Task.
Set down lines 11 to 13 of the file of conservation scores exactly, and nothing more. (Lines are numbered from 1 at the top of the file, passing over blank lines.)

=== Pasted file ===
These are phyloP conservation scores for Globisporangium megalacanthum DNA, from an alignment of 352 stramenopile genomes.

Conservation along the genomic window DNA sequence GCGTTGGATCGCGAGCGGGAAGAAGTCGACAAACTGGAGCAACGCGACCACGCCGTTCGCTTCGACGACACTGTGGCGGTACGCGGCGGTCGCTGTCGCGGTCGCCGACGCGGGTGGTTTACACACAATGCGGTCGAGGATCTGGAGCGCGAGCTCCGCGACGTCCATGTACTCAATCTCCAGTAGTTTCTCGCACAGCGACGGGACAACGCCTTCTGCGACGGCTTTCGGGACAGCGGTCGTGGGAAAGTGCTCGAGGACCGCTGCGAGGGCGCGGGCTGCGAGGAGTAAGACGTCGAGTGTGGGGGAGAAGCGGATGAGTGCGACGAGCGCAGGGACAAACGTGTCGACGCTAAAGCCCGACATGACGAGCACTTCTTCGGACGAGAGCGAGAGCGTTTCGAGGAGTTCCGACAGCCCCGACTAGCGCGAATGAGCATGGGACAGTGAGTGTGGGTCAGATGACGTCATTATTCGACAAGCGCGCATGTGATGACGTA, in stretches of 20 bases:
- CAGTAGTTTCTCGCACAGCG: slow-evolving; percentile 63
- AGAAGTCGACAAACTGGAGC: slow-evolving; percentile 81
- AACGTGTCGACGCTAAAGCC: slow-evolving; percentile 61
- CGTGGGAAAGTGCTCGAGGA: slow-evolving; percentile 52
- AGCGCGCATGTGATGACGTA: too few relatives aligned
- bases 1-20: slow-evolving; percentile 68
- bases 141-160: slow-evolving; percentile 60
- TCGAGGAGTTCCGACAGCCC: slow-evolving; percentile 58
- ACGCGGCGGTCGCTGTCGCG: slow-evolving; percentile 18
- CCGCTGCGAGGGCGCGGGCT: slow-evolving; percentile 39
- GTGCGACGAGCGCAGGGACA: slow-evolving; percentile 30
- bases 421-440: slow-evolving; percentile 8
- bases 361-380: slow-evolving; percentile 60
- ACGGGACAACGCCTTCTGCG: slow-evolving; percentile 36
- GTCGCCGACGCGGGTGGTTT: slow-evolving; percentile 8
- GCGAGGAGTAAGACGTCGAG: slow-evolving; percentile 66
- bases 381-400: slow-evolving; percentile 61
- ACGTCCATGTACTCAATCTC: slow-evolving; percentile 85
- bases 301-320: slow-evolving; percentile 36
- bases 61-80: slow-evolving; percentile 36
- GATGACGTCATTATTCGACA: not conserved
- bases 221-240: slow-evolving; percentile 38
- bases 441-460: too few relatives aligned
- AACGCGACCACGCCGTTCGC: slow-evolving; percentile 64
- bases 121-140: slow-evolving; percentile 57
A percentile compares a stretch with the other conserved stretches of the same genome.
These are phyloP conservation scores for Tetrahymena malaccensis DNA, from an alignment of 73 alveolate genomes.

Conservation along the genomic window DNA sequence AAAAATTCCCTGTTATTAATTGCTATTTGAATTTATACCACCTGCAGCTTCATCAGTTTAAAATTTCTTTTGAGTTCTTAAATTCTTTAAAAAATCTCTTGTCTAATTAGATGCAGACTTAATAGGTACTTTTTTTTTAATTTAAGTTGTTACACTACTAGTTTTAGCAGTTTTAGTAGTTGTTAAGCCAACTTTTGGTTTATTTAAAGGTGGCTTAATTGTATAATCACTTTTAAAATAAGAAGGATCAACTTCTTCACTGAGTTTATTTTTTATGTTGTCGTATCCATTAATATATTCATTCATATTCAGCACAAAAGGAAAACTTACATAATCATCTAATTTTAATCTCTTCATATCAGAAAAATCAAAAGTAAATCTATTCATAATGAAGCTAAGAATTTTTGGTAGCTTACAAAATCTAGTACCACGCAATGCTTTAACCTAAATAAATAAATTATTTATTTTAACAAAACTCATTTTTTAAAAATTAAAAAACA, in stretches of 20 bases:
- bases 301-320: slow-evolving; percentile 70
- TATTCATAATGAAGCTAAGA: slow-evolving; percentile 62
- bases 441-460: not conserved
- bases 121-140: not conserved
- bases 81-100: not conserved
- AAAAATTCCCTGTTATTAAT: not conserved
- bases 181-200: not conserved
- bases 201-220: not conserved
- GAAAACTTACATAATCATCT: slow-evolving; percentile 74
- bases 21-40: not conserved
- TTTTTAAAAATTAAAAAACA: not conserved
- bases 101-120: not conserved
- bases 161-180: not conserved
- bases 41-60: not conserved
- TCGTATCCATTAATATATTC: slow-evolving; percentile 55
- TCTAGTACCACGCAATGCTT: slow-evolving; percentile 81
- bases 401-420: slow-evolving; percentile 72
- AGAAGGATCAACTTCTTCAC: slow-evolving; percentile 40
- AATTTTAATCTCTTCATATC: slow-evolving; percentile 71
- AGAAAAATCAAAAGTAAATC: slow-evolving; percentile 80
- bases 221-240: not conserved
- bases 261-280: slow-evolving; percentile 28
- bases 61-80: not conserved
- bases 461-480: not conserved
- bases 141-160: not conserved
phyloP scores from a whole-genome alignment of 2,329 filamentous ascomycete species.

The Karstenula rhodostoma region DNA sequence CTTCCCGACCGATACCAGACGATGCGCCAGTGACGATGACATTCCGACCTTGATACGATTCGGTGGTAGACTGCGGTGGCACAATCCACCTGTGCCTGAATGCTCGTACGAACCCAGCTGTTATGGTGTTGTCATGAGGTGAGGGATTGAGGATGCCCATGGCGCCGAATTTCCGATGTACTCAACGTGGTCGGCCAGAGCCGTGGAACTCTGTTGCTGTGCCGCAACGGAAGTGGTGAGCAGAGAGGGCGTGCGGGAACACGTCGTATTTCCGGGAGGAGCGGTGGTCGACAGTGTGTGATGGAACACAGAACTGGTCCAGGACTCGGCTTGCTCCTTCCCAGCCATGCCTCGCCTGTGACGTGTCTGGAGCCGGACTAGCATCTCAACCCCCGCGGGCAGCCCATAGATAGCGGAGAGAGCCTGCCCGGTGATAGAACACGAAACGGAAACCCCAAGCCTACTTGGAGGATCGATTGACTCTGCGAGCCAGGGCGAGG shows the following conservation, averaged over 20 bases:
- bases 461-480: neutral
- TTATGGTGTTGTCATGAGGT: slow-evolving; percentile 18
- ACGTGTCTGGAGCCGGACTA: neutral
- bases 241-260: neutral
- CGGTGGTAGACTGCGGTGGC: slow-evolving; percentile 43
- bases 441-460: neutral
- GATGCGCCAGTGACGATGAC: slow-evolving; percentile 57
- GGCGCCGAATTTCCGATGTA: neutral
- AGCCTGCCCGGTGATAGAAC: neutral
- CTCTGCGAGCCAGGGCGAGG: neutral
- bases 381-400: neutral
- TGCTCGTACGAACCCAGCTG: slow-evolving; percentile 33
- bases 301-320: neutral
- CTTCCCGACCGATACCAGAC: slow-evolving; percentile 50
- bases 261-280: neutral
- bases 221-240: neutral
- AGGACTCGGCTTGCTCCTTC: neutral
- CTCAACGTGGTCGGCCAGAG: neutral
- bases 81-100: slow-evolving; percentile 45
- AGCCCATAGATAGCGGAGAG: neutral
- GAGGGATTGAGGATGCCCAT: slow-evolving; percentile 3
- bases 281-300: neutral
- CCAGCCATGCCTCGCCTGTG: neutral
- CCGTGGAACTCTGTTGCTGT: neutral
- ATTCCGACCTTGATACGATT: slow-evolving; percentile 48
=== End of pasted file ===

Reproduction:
- ACGCGGCGGTCGCTGTCGCG: slow-evolving; percentile 18
- CCGCTGCGAGGGCGCGGGCT: slow-evolving; percentile 39
- GTGCGACGAGCGCAGGGACA: slow-evolving; percentile 30